Bank Levies and Wage Garnishments

Bank Levies and Wage Garnishments

When a creditor sues you and obtains a judgment for unsecured debts such as credit card debt, the next step is for the creditor to collect on that judgment. In California, the easiest ways for a creditor to collect on a judgment are to garnish your wages or levy on your bank account. If your creditor has done some research on you, they likely know where you work and possibly where you bank. It’s not that difficult for them to find out. So let’s take a look at what happens here and how you can fight back against these collection methods.

Bank Levy

The judgment creditor can ask the Court to issue a writ of execution, which will be delivered to your bank by a sheriff. The sheriff then seizes the funds in your account for up to the amount stated in the writ, which will usually include attorney’s fees, costs and post-judgment interest. Think of this as a one-shot deal per writ. They cannot continue to levy in the future under that one writ. But they can get multiple writs issued over time to levy on your bank account until the judgment is fully satisfied. Most people don’t realize this has happened until their debit card gets denied at the register.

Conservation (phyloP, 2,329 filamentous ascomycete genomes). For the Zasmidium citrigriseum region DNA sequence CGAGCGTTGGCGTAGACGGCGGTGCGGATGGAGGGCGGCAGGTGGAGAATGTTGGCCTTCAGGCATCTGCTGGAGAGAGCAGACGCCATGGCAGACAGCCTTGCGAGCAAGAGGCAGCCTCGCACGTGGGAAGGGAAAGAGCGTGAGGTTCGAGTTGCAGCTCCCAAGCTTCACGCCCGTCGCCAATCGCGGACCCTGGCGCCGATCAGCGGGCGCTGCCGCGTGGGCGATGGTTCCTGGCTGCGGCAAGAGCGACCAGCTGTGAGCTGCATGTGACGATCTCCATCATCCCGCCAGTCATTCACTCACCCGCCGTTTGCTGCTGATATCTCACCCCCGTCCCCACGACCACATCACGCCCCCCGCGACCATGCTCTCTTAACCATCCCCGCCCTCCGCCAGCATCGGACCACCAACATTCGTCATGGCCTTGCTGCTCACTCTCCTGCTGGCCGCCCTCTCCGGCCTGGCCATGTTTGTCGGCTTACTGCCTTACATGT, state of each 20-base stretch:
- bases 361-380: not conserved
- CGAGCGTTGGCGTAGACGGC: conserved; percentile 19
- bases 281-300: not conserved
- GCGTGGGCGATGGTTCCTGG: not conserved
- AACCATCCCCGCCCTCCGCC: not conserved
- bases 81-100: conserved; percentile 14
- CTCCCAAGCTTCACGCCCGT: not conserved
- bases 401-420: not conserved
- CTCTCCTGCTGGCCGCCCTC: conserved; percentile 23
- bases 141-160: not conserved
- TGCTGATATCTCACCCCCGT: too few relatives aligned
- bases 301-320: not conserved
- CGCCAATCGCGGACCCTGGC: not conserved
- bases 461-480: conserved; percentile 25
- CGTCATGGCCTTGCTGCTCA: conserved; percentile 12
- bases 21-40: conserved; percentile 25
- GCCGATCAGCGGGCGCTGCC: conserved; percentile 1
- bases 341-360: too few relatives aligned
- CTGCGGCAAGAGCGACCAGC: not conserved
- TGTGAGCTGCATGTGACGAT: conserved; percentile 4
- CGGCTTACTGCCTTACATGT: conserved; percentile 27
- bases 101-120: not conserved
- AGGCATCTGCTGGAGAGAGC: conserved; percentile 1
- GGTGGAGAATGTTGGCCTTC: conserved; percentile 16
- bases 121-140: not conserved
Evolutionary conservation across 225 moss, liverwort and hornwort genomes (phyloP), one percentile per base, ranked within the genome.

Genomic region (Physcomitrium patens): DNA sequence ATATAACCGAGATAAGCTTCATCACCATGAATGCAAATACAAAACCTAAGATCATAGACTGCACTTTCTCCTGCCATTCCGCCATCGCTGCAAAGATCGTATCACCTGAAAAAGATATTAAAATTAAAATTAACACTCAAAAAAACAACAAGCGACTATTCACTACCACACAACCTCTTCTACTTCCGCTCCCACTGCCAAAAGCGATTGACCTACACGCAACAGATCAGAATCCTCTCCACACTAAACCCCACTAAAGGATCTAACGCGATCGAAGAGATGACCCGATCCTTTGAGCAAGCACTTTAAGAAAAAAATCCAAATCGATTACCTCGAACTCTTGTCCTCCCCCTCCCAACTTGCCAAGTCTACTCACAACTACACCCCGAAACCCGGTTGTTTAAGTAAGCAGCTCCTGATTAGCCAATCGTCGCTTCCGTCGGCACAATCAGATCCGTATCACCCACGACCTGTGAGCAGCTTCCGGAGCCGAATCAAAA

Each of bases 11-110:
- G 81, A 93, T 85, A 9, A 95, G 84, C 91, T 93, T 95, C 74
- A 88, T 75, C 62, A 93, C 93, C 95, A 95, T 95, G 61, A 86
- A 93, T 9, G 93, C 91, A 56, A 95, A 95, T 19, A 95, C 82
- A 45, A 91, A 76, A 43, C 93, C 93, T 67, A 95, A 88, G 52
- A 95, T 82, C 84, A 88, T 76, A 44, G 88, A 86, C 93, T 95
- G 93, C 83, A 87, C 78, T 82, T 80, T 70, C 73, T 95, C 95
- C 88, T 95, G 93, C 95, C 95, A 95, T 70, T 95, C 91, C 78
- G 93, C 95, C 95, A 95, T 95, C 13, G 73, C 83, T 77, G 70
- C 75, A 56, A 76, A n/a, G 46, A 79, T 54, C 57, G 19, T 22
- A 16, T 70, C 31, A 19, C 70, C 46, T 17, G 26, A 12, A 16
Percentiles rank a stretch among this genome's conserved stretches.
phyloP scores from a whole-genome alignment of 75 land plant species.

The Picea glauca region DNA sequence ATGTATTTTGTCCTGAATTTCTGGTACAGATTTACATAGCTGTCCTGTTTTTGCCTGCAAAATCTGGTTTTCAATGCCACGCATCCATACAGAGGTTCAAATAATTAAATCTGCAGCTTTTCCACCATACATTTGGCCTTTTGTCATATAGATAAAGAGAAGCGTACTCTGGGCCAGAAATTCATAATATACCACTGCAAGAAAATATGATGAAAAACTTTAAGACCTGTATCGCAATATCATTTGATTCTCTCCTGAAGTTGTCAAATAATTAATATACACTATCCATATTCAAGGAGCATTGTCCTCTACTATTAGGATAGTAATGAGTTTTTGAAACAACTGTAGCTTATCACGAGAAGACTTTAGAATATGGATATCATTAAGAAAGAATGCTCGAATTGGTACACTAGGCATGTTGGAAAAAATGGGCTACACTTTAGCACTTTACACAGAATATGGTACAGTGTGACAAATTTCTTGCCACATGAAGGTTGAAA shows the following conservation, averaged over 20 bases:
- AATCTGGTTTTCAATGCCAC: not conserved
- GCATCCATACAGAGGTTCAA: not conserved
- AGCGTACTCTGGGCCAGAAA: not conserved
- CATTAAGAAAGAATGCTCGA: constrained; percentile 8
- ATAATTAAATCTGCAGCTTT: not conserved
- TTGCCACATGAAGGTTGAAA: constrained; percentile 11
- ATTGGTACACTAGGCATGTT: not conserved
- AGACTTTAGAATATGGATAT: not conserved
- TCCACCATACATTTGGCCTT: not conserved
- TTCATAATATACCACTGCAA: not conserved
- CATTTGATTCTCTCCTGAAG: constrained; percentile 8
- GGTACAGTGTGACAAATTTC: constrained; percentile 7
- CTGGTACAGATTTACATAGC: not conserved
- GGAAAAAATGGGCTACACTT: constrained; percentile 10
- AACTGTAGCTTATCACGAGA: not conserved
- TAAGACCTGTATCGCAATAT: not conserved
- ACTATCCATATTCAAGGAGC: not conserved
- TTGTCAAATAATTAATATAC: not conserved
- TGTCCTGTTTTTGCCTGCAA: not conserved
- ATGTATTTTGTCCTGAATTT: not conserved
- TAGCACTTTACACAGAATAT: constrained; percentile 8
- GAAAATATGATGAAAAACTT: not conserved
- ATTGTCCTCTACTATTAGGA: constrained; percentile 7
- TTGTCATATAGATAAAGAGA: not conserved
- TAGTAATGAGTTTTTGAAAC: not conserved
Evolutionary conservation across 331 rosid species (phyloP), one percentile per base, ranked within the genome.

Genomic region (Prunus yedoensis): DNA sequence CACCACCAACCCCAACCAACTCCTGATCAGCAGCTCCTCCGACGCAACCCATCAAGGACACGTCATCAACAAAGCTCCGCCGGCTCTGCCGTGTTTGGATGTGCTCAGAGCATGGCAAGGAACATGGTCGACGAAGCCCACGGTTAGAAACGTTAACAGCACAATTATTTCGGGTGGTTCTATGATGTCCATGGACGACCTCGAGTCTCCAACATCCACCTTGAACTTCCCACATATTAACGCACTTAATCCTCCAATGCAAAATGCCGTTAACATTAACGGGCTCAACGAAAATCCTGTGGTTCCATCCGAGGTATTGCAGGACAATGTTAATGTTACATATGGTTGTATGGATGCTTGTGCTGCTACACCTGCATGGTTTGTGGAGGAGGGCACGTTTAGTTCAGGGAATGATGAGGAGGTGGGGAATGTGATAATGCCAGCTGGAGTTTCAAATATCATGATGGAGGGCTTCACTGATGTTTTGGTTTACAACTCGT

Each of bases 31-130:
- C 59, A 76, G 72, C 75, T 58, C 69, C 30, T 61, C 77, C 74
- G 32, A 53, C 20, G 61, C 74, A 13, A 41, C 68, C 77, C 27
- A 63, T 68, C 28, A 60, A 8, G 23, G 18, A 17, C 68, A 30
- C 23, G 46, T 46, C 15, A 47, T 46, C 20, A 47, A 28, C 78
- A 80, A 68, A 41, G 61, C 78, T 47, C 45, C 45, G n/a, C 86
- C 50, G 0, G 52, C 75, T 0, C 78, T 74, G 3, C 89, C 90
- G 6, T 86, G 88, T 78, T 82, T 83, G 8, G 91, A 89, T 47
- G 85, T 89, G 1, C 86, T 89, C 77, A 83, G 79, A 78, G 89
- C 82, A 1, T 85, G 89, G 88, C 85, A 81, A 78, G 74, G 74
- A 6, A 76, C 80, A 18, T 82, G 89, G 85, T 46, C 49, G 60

Wage Garnishment

Much like a bank levy, a creditor with a judgment against you can have documents served on your employer to garnish wages. California law states that a judgment creditor can garnish up to 25% of your wages until a judgment is paid in full. Your employer cannot ignore this and must garnish your wages as mandated by the writ. The only bright note is that your employer is not permitted to terminate you simply because your wages are being garnished.